Monday, October 3, 2005 Big Sky Briefs

Descendent of Reno’s Command Tours Custer Battlefield Museum

GARRYOWEN , MT   -- Last week, the historic town of Garryowen was honored with a visit by Forrest Girard, an enrolled member of the Blackfoot tribe, and his lifelong friend Stan Stephens, an enrolled Crow Tribal member. Mr. Girard is the grandson of Frederick F. Girard, who served under General Custer as Reno ’s interpreter at the Battle of the Little Big Horn.

“The Custer Battlefield Museum has fantastic exhibits,” Mr. Girard noted, after enjoying lunch and receiving a personalized tour of the complex and grounds by Museum Director Chris Kortlander. Both Mr. Stephens and Mr. Girard were notably impressed with the exceptional collection of artifacts and ephemera housed in the Museum. “Garryowen is a must-see for locals and visitors, alike,” added Mr. Stephens. “I’ve lived here my whole life, and like many nearby residents, I never took the time to visit this wonderful museum. I’m so glad I came, today.”

 Forrest Girard (left) and  Stan Stephens (right)
for a picture with Chris Kortlander, director of the Custer Battlefield Museum.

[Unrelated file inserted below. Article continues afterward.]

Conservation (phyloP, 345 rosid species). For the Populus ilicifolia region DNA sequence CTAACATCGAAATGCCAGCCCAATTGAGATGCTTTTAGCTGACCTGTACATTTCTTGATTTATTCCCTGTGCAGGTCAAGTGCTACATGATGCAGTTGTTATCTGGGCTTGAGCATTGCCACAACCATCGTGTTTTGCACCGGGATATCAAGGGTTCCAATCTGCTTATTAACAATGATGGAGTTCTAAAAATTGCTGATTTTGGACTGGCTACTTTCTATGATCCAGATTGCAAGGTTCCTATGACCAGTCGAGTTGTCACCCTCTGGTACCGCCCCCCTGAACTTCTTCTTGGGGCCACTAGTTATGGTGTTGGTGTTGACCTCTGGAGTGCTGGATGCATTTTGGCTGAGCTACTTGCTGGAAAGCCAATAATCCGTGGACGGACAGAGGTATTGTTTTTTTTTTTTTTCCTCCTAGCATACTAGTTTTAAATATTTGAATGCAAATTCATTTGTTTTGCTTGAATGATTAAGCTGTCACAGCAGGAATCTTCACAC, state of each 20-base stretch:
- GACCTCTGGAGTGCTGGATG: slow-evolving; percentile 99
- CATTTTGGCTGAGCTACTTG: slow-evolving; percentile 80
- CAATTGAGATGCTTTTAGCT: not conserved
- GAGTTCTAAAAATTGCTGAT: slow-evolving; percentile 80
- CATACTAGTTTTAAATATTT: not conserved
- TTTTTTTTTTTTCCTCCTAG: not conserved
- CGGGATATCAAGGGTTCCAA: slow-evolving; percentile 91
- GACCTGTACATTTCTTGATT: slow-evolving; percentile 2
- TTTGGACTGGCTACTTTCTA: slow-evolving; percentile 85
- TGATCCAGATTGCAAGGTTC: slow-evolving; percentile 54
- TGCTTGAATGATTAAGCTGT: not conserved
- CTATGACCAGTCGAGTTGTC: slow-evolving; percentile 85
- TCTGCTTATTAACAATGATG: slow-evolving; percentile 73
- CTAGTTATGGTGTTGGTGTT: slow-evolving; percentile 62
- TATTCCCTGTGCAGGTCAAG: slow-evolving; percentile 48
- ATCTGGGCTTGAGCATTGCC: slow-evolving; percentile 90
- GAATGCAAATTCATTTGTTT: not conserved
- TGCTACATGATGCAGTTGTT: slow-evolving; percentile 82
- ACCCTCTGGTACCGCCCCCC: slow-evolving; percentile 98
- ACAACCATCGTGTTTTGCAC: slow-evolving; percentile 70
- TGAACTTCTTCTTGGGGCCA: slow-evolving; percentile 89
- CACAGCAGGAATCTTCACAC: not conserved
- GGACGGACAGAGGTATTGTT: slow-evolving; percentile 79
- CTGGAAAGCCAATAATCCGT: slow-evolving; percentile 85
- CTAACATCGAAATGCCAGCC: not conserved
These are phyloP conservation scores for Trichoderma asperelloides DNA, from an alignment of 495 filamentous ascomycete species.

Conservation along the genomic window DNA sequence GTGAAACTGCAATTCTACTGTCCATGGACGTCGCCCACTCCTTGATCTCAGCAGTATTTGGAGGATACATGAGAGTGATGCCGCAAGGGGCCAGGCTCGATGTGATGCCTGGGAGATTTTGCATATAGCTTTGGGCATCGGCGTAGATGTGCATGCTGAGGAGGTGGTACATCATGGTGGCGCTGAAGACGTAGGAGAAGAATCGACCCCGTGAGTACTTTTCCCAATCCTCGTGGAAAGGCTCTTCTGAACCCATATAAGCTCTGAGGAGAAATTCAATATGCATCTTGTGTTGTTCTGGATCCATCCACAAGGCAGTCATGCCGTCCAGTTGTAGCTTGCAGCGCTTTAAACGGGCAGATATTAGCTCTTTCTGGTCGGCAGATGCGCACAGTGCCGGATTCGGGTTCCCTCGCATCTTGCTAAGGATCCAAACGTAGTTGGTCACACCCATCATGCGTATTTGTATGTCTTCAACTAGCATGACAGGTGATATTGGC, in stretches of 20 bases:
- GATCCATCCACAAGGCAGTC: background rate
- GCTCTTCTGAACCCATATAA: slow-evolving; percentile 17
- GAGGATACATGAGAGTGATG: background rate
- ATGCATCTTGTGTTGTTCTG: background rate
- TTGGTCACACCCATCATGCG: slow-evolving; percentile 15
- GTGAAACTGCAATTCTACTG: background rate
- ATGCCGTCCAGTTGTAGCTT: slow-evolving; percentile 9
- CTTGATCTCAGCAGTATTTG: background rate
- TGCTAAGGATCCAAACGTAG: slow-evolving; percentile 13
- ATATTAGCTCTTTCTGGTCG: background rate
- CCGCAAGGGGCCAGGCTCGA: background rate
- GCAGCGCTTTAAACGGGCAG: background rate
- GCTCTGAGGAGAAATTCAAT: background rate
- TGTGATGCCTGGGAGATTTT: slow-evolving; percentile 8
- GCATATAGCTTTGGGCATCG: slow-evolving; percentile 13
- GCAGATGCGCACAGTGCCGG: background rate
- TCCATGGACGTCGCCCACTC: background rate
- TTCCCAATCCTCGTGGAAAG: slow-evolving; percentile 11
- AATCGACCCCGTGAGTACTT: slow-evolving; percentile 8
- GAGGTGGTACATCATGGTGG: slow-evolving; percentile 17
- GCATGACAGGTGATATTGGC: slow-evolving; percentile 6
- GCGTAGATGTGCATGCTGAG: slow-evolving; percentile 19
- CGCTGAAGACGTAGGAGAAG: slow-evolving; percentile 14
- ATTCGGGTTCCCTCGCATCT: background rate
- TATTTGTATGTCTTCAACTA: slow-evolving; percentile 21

Mr. Girard’s grandfather, Frederick F. Girard, served as post interpreter at Fort Abraham Lincoln for Arikara and Sioux scouts from 1872 to 1883, and was hired by order of Lt. Col. George Armstrong Custer as interpreter for the 7th Cavalry in 1876. In a letter to his children dated July 6, 1876 , immediately following the fight at the Little Big Horn, he wrote:

“You will no doubt see by the papers that Gen. Custer’s command had a fight with the Indians on the Little Big Horn, where Gen. Custer and 12 officers and nigh on to 300 men were killed. During the fight, I with 3 others became separated & hid in the brush for 2 days & one night, and had a narrow escape from drowning. I escaped through the grace of God. If I ever return to [Fort] Lincoln I shall never go out again with an expedition. I lost many good & true friends.”

“We are truly privileged to welcome descendents from both sides of the Battle ,” said Kortlander. “It’s easy to forget that this battle occurred only a few generations ago, and it’s not unusual for a descendent to come to our Museum to do research on their ancestry. It is always a privilege to welcome descendents from the Battle to Garryowen.”

Mr. Forrest, now 80 years old, makes his home in Albuquerque , New Mexico , and is in Montana visiting Mr. Stephens of Prior, Montana . Both gentlemen made the trek to Garryowen to visit the Museum and see the place where the Battle began.

Article Courtesy of the Big Sky Briefs